There are several ways to create a new grass lawn, but the least expensive and least labor-intensive is to sow grass seed onto the soil of a prepared site and tend it until it grows into a thick lawn. It can take several weeks to establish a perfect lawn using this method, but it is far easier and less expensive than laying rolls of sod.
The actual work of planting a new lawn using grass seed is relatively simple, but there are planning steps to consider. These steps are fairly easy if you are just replacing grass on an existing site where old grass has been killed off or removed, but it can be more complicated if you are planting a new lawn where none existed before, such as when finishing the landscaping for a newly built home.
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Completing the Hardscape
If you are renovating an old lawn, then you may not need to complete any hardscaping work before preparing to sow grass seed. It's likely that the hardscape work has already been completed. However, if you are seeding a brand-new site, then you should make sure to complete these projects before turning to the lawn. It's much easier to complete this construction work before the grass starts to grow.
This work can include installing an underground sprinkler system, installing sidewalks and walkways, installing edging materials to define planting areas and installing any kind of patio or decking that the landscape requires. In some cases, it may require some fairly major earth-moving work, such as building retaining walls and terracing the lawn area or building a pond or other water feature. All this work should be done before you turn to seeding the new lawn.
Scheduling Seeding a New Lawn
The best time for planting a new lawn using grass seed depends on the region where you live. For Northern lawns that use cool-season grasses, sowing grass seed can be done in fall or spring. Planting cool-season grasses in the heat of summer will likely lead to failure, as these grass species don't germinate well in high temperatures.
For Southern lawns where warm-season grasses are the norm, the best time for sowing grass seed is late spring and summer. These grass species require warm temperatures in order to germinate.
Choosing Grass Seed
You have several choices when you decide to sow grass seed for your new lawn. First, turfgrasses are divided into cool-season and warm-season species. Cool-season grasses include species such as Kentucky bluegrass, perennial ryegrass and various fescues. These grasses stay green down to 32 degrees Fahrenheit and will be hardy through the winter in climates with freezing winter temperatures.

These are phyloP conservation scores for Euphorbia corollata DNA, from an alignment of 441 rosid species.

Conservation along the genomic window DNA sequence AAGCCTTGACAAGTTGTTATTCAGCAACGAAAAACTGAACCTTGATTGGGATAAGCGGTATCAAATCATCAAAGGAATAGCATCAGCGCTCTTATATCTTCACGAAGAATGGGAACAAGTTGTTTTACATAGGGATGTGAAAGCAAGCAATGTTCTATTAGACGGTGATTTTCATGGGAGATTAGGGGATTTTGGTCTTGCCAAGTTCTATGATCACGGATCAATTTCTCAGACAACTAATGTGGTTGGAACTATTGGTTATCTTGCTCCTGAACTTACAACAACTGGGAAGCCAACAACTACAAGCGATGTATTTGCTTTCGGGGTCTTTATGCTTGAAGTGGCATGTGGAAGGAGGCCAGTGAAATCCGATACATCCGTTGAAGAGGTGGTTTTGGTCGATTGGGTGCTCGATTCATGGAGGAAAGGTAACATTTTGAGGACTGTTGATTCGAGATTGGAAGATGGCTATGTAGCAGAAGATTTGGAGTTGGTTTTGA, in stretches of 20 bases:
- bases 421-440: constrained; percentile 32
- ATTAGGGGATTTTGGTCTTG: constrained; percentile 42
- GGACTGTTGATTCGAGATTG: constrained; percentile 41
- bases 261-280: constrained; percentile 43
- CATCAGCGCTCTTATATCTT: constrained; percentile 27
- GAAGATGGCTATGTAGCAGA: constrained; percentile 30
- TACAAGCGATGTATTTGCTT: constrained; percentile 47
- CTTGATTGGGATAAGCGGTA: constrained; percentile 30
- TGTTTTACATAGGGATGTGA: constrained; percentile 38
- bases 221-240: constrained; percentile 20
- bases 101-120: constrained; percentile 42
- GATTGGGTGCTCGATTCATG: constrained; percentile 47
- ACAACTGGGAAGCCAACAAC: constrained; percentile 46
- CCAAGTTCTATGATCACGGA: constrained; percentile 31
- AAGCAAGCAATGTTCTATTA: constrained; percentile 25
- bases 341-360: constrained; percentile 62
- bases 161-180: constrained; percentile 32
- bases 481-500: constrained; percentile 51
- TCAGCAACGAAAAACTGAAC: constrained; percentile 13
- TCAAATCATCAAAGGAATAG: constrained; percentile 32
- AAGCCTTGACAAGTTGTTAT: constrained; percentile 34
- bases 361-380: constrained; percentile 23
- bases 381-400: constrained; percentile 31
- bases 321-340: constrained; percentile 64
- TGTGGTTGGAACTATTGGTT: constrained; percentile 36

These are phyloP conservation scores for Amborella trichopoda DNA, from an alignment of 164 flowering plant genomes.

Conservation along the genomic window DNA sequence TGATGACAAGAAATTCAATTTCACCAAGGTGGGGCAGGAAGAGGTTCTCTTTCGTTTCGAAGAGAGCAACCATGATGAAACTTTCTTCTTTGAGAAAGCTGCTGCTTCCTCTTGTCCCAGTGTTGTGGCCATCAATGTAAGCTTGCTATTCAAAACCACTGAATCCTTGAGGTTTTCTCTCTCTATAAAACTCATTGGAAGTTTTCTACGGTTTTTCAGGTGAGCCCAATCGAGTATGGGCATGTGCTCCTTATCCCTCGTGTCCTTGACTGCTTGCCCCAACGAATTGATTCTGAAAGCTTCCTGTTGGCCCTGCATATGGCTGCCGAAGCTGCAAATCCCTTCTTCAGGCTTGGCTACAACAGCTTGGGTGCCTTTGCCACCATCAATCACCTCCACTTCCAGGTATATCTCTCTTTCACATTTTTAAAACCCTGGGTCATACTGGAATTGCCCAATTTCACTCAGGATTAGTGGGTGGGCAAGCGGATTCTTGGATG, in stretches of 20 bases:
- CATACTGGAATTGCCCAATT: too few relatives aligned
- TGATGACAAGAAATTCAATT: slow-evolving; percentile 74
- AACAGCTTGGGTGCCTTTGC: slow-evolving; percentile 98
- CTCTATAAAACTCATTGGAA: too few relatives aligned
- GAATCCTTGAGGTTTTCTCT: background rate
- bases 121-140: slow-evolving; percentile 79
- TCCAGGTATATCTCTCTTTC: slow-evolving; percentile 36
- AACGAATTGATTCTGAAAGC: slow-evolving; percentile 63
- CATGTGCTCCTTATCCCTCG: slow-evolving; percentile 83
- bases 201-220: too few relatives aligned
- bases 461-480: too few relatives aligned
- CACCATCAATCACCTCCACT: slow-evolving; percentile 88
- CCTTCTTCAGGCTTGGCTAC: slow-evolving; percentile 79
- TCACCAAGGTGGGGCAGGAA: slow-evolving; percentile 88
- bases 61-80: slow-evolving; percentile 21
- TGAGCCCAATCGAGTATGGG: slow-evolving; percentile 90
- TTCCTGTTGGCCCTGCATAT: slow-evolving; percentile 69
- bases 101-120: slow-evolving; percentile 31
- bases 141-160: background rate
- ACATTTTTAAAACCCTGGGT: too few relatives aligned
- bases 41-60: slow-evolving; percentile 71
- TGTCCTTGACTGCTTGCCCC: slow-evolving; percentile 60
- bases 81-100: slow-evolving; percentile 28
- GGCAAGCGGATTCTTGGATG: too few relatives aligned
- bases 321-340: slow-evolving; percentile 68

Warm-season grasses includes species such as zoysia, centipede or Bermudagrass. They grow quickly in the summer and prefer temperatures between 80 and 90 degrees. Warm-season grasses are not hardy in cold-winter climates. In transitional climates where summer temperatures are quite hot but winter temperatures are relatively cold, Bermudagrass and tall fescue are the most common choices for this type of grass.
Getting the right grass seed is usually easy if you purchase it from a local garden center since it will stock only the grasses appropriate for your region. A knowledgeable clerk will usually steer you to the right grass seed for your application. When you purchase from online retailers, make sure you are buying seed that is well-suited for the climate in your region.
It's relatively rare to plant a lawn using a single grass species. Most commercial seed products are blends of different grasses. This is designed to maximize the performance of the lawn seed over a range of conditions. For example, one typical cool-season grass blend includes perennial ryegrass that does well in full sun, Kentucky bluegrass that spreads well and has good color and several fescue species that do well in shadier conditions. By including several types of seed in the same mix, manufacturers ensure that most homeowners will have success with the product.
Grass seed manufacturers also offer a variety of targeted blends of grass seed. For example, you can buy "shady mix," "sunny mix" or "high-traffic mix" blends. Each of these offers a blend of different grass species known to perform well in specified conditions.
Of course, you can also buy seed from one species only if you want a truly uniform-looking lawn. Large garden centers may stock bulk grass seed by species for this purpose. There is some danger to this approach, as a pure-species lawn may be ruined if a single pest or disease that favors your grass species decides to invade.
Testing the Soil
Like most plants, grass does best in a loamy soil with a balance of nutrients and a relatively neutral pH level. In the case of turfgrass, most species prefer a pH level between 5.8 and 7.2 and a soil that is fairly high in nitrogen, but it is entirely possible that your lawn site does not match these perfect conditions.
To ensure good performance for your new lawn, conduct a soil test on your lawn site before planting. Soil test analysis can be done for a nominal fee through your county extension service or by using a soil test kit. The best analysis will be obtained by sending the sample to a laboratory, which will send you back a report that details precisely what nutrient deficiencies and excesses are found in your soil and how to correct them.
Things You'll Need
Sowing Grass Seed for a New Lawn
1. Preparing the Planting Area
A turfgrass lawn will be easier to maintain if it is relatively flat or at most, gently rolling. Achieving this may involve hauling in extra soil to fill low spots or lowering high areas by raking to create a planting area that is more-or-less flat. The planting site can be sloped — in fact, in some cases it's advantageous for the lawn to slope to improve the drainage — but all major lawn maintenance chores will be easier if the lawn is relatively flat over large sections.